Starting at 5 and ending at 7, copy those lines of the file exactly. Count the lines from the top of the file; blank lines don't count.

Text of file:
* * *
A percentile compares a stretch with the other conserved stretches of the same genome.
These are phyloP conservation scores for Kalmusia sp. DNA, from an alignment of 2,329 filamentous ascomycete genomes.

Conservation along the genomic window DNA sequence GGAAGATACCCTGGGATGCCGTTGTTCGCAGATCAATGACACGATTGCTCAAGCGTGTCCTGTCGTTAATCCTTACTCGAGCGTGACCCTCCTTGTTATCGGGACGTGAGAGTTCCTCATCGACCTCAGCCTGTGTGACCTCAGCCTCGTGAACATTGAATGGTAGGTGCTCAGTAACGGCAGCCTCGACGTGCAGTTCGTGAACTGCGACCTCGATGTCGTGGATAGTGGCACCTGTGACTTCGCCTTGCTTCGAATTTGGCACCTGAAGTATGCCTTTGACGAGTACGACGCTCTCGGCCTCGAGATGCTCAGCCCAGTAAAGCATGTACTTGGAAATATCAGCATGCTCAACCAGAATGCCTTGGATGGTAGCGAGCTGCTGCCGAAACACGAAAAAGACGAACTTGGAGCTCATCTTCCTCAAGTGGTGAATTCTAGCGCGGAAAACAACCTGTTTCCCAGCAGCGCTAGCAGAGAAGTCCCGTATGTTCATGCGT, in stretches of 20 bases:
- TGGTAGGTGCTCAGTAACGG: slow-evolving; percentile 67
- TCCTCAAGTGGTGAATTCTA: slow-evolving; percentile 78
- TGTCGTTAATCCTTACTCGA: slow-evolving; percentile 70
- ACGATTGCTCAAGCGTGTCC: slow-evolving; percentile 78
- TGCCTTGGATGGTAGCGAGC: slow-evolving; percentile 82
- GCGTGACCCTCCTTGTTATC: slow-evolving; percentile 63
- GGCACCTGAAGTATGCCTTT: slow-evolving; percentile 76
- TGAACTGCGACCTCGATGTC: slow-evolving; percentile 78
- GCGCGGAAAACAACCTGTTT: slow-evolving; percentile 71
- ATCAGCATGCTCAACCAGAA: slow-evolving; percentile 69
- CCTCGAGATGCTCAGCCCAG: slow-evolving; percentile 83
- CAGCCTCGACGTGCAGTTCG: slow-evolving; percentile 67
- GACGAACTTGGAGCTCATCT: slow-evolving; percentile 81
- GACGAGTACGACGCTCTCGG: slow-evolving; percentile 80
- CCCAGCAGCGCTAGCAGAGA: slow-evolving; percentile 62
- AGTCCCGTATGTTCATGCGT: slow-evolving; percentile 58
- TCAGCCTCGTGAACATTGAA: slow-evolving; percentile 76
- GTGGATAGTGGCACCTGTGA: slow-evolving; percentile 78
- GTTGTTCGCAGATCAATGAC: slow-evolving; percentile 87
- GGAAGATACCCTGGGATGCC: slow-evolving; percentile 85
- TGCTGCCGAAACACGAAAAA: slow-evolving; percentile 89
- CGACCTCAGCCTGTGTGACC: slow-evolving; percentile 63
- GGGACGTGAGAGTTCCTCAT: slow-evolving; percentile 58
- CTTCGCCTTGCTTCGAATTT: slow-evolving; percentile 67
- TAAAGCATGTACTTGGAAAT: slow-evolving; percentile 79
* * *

- TCCTCAAGTGGTGAATTCTA: slow-evolving; percentile 78
- TGTCGTTAATCCTTACTCGA: slow-evolving; percentile 70
- ACGATTGCTCAAGCGTGTCC: slow-evolving; percentile 78